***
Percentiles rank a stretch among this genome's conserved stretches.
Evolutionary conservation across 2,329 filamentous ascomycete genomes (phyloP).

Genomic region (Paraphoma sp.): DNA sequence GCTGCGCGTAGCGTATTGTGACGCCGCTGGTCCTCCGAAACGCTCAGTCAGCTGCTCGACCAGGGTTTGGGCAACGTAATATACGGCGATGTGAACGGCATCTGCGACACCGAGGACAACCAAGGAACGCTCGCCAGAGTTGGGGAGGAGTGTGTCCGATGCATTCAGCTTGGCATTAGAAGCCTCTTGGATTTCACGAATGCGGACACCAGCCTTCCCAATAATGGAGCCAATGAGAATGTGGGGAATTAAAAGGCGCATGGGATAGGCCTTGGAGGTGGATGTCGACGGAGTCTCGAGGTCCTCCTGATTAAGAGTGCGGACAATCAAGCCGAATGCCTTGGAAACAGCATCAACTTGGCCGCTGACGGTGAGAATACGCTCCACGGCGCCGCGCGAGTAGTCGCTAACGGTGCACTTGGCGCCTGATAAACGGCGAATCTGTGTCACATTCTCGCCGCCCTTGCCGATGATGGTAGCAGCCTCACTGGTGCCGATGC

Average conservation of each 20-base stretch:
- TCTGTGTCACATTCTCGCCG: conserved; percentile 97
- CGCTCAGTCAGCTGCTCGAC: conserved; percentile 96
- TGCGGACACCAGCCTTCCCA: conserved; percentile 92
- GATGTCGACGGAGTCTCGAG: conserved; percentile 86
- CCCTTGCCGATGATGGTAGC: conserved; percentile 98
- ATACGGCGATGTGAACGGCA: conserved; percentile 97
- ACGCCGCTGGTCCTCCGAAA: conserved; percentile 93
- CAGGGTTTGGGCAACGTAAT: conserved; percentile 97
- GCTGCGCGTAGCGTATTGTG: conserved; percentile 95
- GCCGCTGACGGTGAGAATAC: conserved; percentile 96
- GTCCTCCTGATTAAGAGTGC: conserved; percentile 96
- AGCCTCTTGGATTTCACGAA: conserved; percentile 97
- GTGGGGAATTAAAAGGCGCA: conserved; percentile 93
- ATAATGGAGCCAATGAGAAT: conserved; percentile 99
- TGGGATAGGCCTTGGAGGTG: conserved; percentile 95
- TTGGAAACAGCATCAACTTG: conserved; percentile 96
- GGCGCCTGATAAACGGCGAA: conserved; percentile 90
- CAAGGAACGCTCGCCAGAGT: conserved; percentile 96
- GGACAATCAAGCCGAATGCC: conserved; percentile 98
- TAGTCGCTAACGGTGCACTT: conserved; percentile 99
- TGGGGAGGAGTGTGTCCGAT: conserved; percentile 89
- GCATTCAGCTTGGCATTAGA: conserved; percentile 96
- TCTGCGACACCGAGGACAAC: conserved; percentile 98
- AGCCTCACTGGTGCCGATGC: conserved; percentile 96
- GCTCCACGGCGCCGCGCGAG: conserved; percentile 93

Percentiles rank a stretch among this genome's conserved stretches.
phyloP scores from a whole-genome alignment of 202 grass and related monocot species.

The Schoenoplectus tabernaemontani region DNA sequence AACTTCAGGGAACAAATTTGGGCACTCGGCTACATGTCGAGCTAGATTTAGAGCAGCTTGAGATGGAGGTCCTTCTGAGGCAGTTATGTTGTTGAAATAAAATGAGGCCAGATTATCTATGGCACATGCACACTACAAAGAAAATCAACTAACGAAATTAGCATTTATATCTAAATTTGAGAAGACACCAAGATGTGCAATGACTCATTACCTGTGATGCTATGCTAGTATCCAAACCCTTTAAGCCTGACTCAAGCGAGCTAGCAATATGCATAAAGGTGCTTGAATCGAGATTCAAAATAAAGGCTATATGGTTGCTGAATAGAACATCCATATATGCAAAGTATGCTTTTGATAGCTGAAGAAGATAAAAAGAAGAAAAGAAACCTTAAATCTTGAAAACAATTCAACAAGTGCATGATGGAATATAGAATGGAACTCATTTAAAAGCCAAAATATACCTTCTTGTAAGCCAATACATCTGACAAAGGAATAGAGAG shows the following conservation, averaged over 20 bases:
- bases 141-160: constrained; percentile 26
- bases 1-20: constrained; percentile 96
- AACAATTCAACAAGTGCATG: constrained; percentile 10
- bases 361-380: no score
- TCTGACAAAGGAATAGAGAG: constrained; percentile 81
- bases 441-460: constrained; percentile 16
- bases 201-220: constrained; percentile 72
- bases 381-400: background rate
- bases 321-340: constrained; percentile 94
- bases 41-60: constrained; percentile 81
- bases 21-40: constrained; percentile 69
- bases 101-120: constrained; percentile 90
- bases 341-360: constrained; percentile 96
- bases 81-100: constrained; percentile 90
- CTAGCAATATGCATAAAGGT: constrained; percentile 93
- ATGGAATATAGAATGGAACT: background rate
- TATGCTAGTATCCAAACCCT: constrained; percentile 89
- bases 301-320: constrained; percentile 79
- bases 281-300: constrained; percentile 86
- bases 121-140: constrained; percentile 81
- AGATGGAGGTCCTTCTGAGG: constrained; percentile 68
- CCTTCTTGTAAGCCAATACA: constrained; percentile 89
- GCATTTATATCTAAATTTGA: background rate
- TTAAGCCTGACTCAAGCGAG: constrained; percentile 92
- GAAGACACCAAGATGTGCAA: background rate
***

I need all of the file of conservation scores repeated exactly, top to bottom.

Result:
Percentiles rank a stretch among this genome's conserved stretches.
Evolutionary conservation across 2,329 filamentous ascomycete genomes (phyloP).

Genomic region (Paraphoma sp.): DNA sequence GCTGCGCGTAGCGTATTGTGACGCCGCTGGTCCTCCGAAACGCTCAGTCAGCTGCTCGACCAGGGTTTGGGCAACGTAATATACGGCGATGTGAACGGCATCTGCGACACCGAGGACAACCAAGGAACGCTCGCCAGAGTTGGGGAGGAGTGTGTCCGATGCATTCAGCTTGGCATTAGAAGCCTCTTGGATTTCACGAATGCGGACACCAGCCTTCCCAATAATGGAGCCAATGAGAATGTGGGGAATTAAAAGGCGCATGGGATAGGCCTTGGAGGTGGATGTCGACGGAGTCTCGAGGTCCTCCTGATTAAGAGTGCGGACAATCAAGCCGAATGCCTTGGAAACAGCATCAACTTGGCCGCTGACGGTGAGAATACGCTCCACGGCGCCGCGCGAGTAGTCGCTAACGGTGCACTTGGCGCCTGATAAACGGCGAATCTGTGTCACATTCTCGCCGCCCTTGCCGATGATGGTAGCAGCCTCACTGGTGCCGATGC

Average conservation of each 20-base stretch:
- TCTGTGTCACATTCTCGCCG: conserved; percentile 97
- CGCTCAGTCAGCTGCTCGAC: conserved; percentile 96
- TGCGGACACCAGCCTTCCCA: conserved; percentile 92
- GATGTCGACGGAGTCTCGAG: conserved; percentile 86
- CCCTTGCCGATGATGGTAGC: conserved; percentile 98
- ATACGGCGATGTGAACGGCA: conserved; percentile 97
- ACGCCGCTGGTCCTCCGAAA: conserved; percentile 93
- CAGGGTTTGGGCAACGTAAT: conserved; percentile 97
- GCTGCGCGTAGCGTATTGTG: conserved; percentile 95
- GCCGCTGACGGTGAGAATAC: conserved; percentile 96
- GTCCTCCTGATTAAGAGTGC: conserved; percentile 96
- AGCCTCTTGGATTTCACGAA: conserved; percentile 97
- GTGGGGAATTAAAAGGCGCA: conserved; percentile 93
- ATAATGGAGCCAATGAGAAT: conserved; percentile 99
- TGGGATAGGCCTTGGAGGTG: conserved; percentile 95
- TTGGAAACAGCATCAACTTG: conserved; percentile 96
- GGCGCCTGATAAACGGCGAA: conserved; percentile 90
- CAAGGAACGCTCGCCAGAGT: conserved; percentile 96
- GGACAATCAAGCCGAATGCC: conserved; percentile 98
- TAGTCGCTAACGGTGCACTT: conserved; percentile 99
- TGGGGAGGAGTGTGTCCGAT: conserved; percentile 89
- GCATTCAGCTTGGCATTAGA: conserved; percentile 96
- TCTGCGACACCGAGGACAAC: conserved; percentile 98
- AGCCTCACTGGTGCCGATGC: conserved; percentile 96
- GCTCCACGGCGCCGCGCGAG: conserved; percentile 93

Percentiles rank a stretch among this genome's conserved stretches.
phyloP scores from a whole-genome alignment of 202 grass and related monocot species.

The Schoenoplectus tabernaemontani region DNA sequence AACTTCAGGGAACAAATTTGGGCACTCGGCTACATGTCGAGCTAGATTTAGAGCAGCTTGAGATGGAGGTCCTTCTGAGGCAGTTATGTTGTTGAAATAAAATGAGGCCAGATTATCTATGGCACATGCACACTACAAAGAAAATCAACTAACGAAATTAGCATTTATATCTAAATTTGAGAAGACACCAAGATGTGCAATGACTCATTACCTGTGATGCTATGCTAGTATCCAAACCCTTTAAGCCTGACTCAAGCGAGCTAGCAATATGCATAAAGGTGCTTGAATCGAGATTCAAAATAAAGGCTATATGGTTGCTGAATAGAACATCCATATATGCAAAGTATGCTTTTGATAGCTGAAGAAGATAAAAAGAAGAAAAGAAACCTTAAATCTTGAAAACAATTCAACAAGTGCATGATGGAATATAGAATGGAACTCATTTAAAAGCCAAAATATACCTTCTTGTAAGCCAATACATCTGACAAAGGAATAGAGAG shows the following conservation, averaged over 20 bases:
- bases 141-160: constrained; percentile 26
- bases 1-20: constrained; percentile 96
- AACAATTCAACAAGTGCATG: constrained; percentile 10
- bases 361-380: no score
- TCTGACAAAGGAATAGAGAG: constrained; percentile 81
- bases 441-460: constrained; percentile 16
- bases 201-220: constrained; percentile 72
- bases 381-400: background rate
- bases 321-340: constrained; percentile 94
- bases 41-60: constrained; percentile 81
- bases 21-40: constrained; percentile 69
- bases 101-120: constrained; percentile 90
- bases 341-360: constrained; percentile 96
- bases 81-100: constrained; percentile 90
- CTAGCAATATGCATAAAGGT: constrained; percentile 93
- ATGGAATATAGAATGGAACT: background rate
- TATGCTAGTATCCAAACCCT: constrained; percentile 89
- bases 301-320: constrained; percentile 79
- bases 281-300: constrained; percentile 86
- bases 121-140: constrained; percentile 81
- AGATGGAGGTCCTTCTGAGG: constrained; percentile 68
- CCTTCTTGTAAGCCAATACA: constrained; percentile 89
- GCATTTATATCTAAATTTGA: background rate
- TTAAGCCTGACTCAAGCGAG: constrained; percentile 92
- GAAGACACCAAGATGTGCAA: background rate